I’ve made my love of the Alamo Drafthouse and their special screenings fairly obvious in the past. For years they have found new and creative ways to show films on top of their already impressive catalog of screenings. The chain features monthly chick flicks for Girlie Night, action movies for Tough Guy Cinema, Quote-Alongs for such gems like Clue and Airplane! and for us horror fans, Terror Tuesdays, which are weekly showings of horror films of all styles (heads up: the Terror Tuesday on July 4th is I Know What You Did Last Summer!). The Alamo Drafthouse leaves no movie fan ignored. One of the more innovative things the Drafthouse does is what they refer to as their Rolling Roadshow: outdoor screenings of films new and old projected onto an enormous inflatable screen. To celebrate the release of Ana Lily Amirpour’s (A Girl Walks Home Alone At Night) sophomore feature, the cannibal love story The Bad Batch, the Alamo Drafthouse decided to hold a screening during an outdoor pig roast. (don’t worry, no humans were on the menu).
The screening took place at Stunt Ranch, a popular venue bordering the Texas cities of Austin and Dripping Springs. Owned by Steve Wolf, President of Wolf Stuntworks Inc. and the founder of Science in the Movies Inc., Stunt Ranch positions itself as “a 22-acre event, experiential education & filming venue 17 minutes from downtown Austin.” What sets it apart from many other event venues in the area is the sheer number of attractions available to event-holders. The venue offers a wide variety of activities, including but not limited to:
- High Falls
- Learning Circuits & Detonating Fireball Explosions
- Squibs (Bullet Hits)
- Zip-lining (and Targeting off Zip-lines)
- Combat Pyro Paintball
- Rock Climbing
Some of the attractions that distribution company Neon included before their screening of The Bad Batch were a high-wire trapeze course, zip-lining and my personal favorite: a highfall jump. A highfall jump is exactly what it sounds like: jumping off of a ledge and onto a giant airbag. I was fortunate enough to capture my jump on film, so feel free to give that a watch if you would like to see my terrified face.
Upon arriving at the venue at 6:30pm, patrons were greeted with two drink tickets and a meal for the barbecue that was being served (they even had seitan for any vegetarians that were attending). From there we were encouraged to grab a seat in front of the screen (we were told in advance to bring our own chair or blanket to sit on) and then we were let loose to go explore the attractions that the venue had to offer. The film wouldn’t start until 9pm, so I had plenty of time to walk around and check things out. My first stop was to grab a beer, but then I made my way over to the photo op, which was set up in front of an exploding van with some of The Dream’s (Keanu Reeves’s character in the film) concubines.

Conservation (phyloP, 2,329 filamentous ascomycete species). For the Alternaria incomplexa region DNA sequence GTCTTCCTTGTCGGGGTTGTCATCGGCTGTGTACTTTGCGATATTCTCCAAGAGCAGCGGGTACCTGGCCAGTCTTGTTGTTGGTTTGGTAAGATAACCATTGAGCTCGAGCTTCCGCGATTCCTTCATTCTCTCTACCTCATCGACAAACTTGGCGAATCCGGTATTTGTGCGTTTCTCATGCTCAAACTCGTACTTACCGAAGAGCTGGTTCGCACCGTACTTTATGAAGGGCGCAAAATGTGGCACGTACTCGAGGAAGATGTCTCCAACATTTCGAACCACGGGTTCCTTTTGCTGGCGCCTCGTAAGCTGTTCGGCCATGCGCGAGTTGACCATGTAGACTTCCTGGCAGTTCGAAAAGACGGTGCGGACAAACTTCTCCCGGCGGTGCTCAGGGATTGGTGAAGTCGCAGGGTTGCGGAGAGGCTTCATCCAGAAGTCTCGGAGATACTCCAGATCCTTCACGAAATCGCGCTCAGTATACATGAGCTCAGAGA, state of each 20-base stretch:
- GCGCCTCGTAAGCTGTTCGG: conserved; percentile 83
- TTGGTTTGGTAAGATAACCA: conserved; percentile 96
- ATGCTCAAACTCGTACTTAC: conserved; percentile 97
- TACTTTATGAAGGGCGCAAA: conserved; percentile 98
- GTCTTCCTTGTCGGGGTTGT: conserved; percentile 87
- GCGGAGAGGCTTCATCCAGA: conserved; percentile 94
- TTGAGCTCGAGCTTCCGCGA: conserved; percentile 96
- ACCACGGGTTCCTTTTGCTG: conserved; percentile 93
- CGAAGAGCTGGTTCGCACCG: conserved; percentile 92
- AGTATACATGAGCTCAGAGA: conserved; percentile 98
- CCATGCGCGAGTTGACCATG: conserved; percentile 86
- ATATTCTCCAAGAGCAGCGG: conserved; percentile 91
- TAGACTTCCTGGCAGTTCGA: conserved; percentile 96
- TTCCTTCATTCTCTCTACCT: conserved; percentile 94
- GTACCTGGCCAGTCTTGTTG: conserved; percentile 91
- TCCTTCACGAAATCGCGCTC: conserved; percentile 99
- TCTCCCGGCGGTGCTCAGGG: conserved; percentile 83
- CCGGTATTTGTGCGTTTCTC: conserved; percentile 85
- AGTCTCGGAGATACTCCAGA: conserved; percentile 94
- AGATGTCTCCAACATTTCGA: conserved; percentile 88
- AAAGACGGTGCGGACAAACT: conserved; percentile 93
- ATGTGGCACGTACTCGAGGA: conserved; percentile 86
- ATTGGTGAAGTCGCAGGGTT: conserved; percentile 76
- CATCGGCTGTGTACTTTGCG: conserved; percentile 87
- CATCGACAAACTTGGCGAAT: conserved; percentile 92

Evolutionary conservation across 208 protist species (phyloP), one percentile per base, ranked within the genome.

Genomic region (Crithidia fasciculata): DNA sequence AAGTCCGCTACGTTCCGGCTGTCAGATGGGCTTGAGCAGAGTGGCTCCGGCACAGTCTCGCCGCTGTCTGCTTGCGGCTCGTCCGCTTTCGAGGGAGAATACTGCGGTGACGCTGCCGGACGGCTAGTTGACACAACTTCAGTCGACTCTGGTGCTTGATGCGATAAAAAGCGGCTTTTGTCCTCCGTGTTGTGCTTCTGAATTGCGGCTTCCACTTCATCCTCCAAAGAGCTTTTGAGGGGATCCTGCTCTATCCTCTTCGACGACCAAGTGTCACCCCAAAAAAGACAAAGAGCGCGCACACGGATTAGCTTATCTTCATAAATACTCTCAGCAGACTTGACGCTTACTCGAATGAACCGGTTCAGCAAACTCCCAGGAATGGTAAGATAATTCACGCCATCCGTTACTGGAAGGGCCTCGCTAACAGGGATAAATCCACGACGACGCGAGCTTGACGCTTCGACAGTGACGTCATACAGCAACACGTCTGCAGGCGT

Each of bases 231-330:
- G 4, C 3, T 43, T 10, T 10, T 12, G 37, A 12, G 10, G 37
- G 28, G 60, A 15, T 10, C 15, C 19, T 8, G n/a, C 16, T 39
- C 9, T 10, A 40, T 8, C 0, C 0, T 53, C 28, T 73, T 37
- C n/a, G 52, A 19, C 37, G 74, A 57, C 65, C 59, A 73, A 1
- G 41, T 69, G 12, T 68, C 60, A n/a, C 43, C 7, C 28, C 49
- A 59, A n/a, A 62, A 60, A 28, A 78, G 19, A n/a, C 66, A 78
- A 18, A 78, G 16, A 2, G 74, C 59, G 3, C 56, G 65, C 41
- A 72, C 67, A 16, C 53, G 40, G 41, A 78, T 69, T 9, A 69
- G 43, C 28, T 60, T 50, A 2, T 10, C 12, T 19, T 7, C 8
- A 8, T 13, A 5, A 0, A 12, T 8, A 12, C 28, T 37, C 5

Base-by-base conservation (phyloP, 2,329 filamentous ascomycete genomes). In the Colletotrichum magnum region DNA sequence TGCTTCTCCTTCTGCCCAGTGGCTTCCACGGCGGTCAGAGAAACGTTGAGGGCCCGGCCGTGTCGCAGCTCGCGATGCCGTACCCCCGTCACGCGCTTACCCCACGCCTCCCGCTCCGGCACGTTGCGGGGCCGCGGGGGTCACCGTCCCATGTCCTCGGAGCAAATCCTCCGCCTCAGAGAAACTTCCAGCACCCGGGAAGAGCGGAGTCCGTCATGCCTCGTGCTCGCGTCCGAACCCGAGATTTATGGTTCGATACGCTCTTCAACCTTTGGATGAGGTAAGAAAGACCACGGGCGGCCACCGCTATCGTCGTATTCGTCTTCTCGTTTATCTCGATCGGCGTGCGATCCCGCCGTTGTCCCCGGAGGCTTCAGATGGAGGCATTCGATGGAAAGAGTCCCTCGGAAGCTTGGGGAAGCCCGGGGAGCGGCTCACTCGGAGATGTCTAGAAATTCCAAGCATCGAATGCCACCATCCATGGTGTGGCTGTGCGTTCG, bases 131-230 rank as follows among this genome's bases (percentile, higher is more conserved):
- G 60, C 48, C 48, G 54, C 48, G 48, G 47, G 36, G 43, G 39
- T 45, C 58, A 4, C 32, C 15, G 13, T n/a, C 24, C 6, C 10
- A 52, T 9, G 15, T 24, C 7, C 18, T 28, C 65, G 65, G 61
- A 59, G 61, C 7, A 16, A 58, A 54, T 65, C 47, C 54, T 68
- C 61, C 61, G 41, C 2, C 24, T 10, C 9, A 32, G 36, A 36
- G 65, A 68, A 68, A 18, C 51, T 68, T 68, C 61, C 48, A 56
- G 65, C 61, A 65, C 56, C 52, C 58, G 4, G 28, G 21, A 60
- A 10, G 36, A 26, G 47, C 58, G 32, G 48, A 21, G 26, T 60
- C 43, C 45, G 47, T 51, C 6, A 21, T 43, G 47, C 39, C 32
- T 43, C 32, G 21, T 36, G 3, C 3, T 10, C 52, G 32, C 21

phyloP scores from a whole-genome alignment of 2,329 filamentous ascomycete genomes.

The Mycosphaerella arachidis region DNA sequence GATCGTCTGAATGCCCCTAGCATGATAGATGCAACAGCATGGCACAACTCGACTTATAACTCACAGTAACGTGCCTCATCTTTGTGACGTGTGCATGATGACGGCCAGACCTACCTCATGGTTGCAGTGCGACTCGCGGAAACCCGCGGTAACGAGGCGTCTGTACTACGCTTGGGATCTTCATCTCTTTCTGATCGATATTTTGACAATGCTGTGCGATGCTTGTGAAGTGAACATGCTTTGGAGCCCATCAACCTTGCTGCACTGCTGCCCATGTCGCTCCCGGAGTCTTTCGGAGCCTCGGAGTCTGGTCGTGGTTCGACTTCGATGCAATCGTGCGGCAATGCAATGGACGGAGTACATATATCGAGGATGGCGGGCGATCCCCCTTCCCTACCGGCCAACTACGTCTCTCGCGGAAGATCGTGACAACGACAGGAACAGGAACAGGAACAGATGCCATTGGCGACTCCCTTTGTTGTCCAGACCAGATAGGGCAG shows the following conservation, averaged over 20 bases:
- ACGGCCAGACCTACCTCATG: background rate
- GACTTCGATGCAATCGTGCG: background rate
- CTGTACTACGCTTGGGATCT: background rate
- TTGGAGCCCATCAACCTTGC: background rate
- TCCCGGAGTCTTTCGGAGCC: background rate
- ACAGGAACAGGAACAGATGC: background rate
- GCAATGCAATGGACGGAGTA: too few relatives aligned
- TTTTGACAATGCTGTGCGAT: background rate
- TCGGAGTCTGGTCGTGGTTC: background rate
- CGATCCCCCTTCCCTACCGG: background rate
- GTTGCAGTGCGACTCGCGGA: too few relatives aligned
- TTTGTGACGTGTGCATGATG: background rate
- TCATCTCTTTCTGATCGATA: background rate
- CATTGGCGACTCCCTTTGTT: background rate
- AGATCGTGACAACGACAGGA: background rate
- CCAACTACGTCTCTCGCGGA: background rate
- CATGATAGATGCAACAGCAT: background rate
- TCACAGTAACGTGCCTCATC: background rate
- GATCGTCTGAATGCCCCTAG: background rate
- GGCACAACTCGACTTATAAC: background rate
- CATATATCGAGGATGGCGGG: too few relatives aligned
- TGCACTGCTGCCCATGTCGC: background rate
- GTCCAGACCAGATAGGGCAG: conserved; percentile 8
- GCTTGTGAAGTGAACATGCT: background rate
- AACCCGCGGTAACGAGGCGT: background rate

The highfall jump was next and then I went to the food, which was provided by Mickletwhait Craft Meats. Pig roasts are becoming a popular event trend in Austin, so it’s no surprise that Neon and the Drafthouse decided to capitalize on that trend here. The line, which stretched across the length of the venue, moved at a steady pace but I had a friend hold my place in line while I went to go try out the tomahawk throwing practice (I know! That is poor line etiquette.). Unfortunately, I learned that that particular skill was not for me. I always hit the target but failed to make one stick. I came to terms with my defeat by eating an enormous plate of barbecue (it was delicious, by the way).
Around 8:45pm we were all encouraged to find our seats for the screening of The Bad Batch, which was introduced by Alamo Drafthouse founder Tim League and Amirpour herself. Having seen The Bad Batch at Fantastic Fest back in September, I already knew what I was in for. While I did appreciate the film more on a second viewing, I was still left fairly disappointed with it. This was particularly crushing for me since I am a huge fan of A Girl Walks Home Alone At Night. The Bad Batch is a gorgeous film with some excellent sound design that just doesn’t have enough narrative material to sustain it’s two-hour runtime. There are a few interesting ideas on display that don’t feel fully realized, making the film feel hollow. That may be what Amirpour was going for, but it made for a frustrating viewing experience. After the screening the audience was treated to a Q&A with Amirpour and Suki Waterhouse, the film’s lead actress. Both commented on the difficult (and hot) shooting conditions and provided some interesting insights into the film.
While I was lukewarm on the film, it was made up for by the fact that Neon and the Alamo Drafthouse put on one helluva pre-show and further illustrates why I will only go to an Alamo Drafthouse if I am going to the theaters. Regular theaters just don’t cut it anymore!